Today’s update is going to be a dive into the design progression and evolution of the Programmable USB Hub. Note, I didn’t start out with the aim of creating a product which smashes together a USB Hub, Power Supply, Development Board, and IO expander – my aim was simply to create a product which provided more monitoring and control of USB devices.
First, let’s start with a block diagram of a standard 4-Port USB Hub.
It’s straightforward: a USB Hub IC and some input power regulation, most commonly 12 volt to 5 volt & 500 mA available per-port.
This kind of design has no power isolation between the downstream ports – meaning that one misbehaving device (or cable) can cause a power fault which cascades and spreads to the other ports. It also cannot prevent a downstream device from drawing more power than the hub’s regulation is capable of.
So, let’s resolve both of these issues by introducing per-port power protection ICs to the design. This design also includes power protection on the power input, which prevents excessive input voltage or reverse-power-polarity from causing permanent damage.
Now, the design is protected from upstream power faults (like voltage spikes), and downstream devices have isolated and protected power rails. But if a downstream device stops communicating with the Host, we don’t have any visibility as to why that has occurred. It could be the device drawing more current than allowed and the port-protection kicking in or it could be something else entirely - like software on the device crashed.
To help determine the cause of this sort of loss of communication (and potentially recover from it), it would be useful to have per-port power monitoring and per-port control, in addition to the per-port protection.
Microchip makes a part which is designed for exactly such an application, the UCS2113. This chip features:
The Hub now also features a SAMD51 MCU which controls and monitors the UCS2113 power management ICs over I2C. The MCU can therefore power-cycle downstream USB devices and report per-port power draw over its’ upstream USB 2 Full-Speed port.
The next step in making a more capable USB Hub is to extend this monitoring & control capability to the USB data pairs themselves. For example, if a downstream device is externally powered, instead of USB powered, we cannot reset it if communication is lost.
The MCU can now communicate with the Hub IC via I2C, to learn the negotiated USB speeds of attached devices. Unfortunately, there don’t seem to be USB Hub ICs which allow downstream ports to be dynamically enabled and disabled. Some Hub ICs allow ports to be permanently flagged as disabled (in case that port is not pinned out to a connector), but that sort of one-time configuration doesn’t aid us in resetting a downstream USB device.
Therefore, dedicated high-speed data switches have to be added to the design for each USB pair. The Programmable USB Hub uses a TS3USB31 USB2 High-Speed switch for each port. These ICs are crazy tiny - the 8 pin package is 1.5mm x 1.5mm.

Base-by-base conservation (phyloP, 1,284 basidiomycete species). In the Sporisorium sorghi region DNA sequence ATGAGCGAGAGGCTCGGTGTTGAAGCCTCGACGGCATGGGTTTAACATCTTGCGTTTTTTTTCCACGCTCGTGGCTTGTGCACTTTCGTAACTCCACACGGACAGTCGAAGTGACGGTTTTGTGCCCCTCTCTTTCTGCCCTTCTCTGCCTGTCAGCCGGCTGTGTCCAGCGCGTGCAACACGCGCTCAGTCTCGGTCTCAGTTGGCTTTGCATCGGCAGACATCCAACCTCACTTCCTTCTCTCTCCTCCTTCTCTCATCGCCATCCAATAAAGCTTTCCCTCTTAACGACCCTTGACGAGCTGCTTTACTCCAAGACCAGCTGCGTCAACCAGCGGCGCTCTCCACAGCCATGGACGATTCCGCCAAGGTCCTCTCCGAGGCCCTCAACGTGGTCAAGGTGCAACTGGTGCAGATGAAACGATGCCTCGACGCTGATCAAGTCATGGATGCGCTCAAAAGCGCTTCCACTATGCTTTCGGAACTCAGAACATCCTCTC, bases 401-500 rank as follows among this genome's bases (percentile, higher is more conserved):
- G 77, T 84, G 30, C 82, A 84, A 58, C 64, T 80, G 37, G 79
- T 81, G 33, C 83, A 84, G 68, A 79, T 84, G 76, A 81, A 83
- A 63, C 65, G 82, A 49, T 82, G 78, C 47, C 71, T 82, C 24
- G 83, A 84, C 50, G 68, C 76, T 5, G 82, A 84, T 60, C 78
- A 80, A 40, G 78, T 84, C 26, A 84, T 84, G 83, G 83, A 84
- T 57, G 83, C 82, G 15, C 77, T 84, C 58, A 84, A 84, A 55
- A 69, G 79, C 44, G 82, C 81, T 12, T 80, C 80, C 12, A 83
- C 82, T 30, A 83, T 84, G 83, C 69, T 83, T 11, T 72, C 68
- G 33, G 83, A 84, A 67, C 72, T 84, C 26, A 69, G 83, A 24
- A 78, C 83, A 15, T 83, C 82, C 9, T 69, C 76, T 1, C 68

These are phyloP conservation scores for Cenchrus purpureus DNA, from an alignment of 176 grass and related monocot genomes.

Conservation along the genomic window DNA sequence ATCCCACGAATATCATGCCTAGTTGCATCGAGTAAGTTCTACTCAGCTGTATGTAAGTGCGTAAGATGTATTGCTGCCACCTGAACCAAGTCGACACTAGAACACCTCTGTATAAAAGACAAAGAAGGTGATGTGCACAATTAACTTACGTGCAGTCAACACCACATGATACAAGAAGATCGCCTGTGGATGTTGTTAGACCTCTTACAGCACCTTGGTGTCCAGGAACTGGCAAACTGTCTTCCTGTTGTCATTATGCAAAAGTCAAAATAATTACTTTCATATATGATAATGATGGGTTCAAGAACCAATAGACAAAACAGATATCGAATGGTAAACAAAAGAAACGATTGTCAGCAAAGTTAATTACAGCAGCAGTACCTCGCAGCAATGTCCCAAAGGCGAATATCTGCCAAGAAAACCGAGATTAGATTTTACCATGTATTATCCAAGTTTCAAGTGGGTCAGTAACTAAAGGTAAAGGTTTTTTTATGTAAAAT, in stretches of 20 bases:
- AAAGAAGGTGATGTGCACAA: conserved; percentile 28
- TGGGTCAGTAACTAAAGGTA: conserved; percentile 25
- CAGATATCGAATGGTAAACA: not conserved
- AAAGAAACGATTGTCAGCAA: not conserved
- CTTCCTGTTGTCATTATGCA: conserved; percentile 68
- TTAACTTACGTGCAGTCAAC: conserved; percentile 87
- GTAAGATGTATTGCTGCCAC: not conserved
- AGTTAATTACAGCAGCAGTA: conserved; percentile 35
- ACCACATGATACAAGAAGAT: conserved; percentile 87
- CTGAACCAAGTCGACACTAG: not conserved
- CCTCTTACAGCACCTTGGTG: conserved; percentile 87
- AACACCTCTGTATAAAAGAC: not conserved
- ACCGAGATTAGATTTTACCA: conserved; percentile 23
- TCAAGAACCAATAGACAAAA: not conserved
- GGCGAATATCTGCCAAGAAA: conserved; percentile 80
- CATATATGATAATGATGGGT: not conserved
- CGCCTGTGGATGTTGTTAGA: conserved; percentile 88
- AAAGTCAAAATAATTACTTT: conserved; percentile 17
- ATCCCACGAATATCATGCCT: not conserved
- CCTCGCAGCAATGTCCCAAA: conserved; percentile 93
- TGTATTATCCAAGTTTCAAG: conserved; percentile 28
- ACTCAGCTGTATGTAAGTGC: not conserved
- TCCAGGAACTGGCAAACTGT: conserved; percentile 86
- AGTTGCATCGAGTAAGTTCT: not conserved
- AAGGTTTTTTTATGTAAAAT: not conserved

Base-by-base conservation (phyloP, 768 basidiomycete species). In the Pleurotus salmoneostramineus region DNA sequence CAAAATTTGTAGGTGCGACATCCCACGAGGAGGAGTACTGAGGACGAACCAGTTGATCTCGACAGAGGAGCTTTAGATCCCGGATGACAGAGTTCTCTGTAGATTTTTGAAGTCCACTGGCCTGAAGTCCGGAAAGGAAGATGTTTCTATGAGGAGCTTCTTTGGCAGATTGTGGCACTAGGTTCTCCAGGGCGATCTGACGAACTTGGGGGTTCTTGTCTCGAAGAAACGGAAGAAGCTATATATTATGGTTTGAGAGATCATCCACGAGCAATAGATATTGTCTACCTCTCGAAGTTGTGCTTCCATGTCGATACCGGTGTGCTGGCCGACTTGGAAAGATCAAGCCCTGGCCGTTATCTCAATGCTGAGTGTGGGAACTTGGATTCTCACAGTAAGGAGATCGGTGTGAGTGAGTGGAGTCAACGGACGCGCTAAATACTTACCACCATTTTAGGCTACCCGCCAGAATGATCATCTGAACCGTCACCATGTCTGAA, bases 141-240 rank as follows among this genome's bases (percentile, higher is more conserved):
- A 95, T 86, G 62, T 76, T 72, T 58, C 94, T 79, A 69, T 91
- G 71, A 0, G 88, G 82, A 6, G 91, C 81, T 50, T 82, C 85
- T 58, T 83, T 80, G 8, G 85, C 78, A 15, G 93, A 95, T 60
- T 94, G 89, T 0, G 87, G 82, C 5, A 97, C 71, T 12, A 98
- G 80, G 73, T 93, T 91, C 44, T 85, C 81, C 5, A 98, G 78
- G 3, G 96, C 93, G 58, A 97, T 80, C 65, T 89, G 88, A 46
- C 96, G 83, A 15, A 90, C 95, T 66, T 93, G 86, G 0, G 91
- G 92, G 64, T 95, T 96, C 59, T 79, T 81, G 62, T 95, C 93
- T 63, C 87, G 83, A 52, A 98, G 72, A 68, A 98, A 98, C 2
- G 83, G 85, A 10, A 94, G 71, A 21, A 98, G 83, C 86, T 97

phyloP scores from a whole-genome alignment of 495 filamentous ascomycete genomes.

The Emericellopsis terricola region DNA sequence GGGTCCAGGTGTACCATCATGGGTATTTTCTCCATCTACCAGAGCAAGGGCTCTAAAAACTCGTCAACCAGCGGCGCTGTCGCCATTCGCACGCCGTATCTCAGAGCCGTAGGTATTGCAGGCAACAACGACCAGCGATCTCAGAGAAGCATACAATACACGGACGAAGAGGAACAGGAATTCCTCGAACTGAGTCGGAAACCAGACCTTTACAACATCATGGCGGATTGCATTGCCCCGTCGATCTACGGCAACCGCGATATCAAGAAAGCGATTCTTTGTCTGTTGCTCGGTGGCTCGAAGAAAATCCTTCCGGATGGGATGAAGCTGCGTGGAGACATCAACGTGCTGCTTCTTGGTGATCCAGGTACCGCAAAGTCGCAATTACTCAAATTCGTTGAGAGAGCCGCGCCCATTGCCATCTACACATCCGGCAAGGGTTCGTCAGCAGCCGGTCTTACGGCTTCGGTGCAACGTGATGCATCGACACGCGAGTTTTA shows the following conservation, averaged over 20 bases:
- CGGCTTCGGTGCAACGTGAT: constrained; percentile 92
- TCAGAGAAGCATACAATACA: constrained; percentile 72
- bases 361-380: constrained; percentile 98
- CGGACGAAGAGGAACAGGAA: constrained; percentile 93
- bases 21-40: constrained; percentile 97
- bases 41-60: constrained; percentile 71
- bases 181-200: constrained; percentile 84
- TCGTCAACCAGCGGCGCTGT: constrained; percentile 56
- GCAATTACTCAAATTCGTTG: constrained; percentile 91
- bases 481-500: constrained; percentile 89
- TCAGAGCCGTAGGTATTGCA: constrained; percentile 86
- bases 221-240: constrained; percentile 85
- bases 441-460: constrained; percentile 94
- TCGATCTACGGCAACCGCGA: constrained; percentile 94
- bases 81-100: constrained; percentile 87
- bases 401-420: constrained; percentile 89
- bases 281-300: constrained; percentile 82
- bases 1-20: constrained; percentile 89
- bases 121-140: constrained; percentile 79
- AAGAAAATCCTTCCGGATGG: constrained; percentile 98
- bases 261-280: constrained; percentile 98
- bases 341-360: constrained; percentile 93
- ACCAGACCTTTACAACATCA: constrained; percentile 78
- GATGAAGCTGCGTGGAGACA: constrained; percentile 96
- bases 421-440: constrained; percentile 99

Now we have a Hub where the following can be known:
and the following can be controlled:
all from the embedded MCU. But, wouldn’t it be great for this monitoring and control to be available to the upstream USB host too? It would indeed, and the USB4715 Hub Controller IC has a USB to I2C bridge built into it.
This I2C bridge allows the Upstream USB Host to communicate with all of the I2C devices inside the USB Hub, meaning the Host can monitor and control everything identically to the internal MCU. Now it’s a bit more clear why an I2C GPIO expander was used to control downstream data switches, instead of GPIO built into the MCU.
What’s missing now is feedback to the end-user about all of this useful internal hub state and configuration.
With the default firmware behavior, the 5x Data LEDs show per-port data state with the following meaning:
and the 5x Power LEDs show per-port power draw in blue, with higher port power displayed as a brighter blue. Ports which have power turned off are lit orange and any over-current condition is shown by lighting the LED red.
Lastly, the USB4715 Hub IC has some additional bridging capability and breaking those out inside and outside the Hub expands the flexibility of the Hub and allows the upstream host to easily communicate with and control embedded sensors and devices.
There you have it, the block-diagram of the Capable Robot Programmable USB Hub! There is a lot of flexibility and capability in this device! I hope you enjoyed learning about the design progression of the Hub and why particular components were selected for various functions.
|Blue: Connectors & IO||Green: Functional areas of the board|
|1. Upstream USB||A. 5V 6A Regulator|
|2. USB UART & GPIO||B. Input Protection|
|3. 12 V / 24 v DC In||C. Programmable Microcontroller|
|4. USB Hub I2C||D. 1 of 5 USB Data Disconnects|
|5. MCU I2C||E. USB Hub|
|6. MCU USB||F. Downstream USB Power Protection & Switching|
|7. 4x Downstream USB||G. RGB Status LEDs|
|8. mikroBUS Header|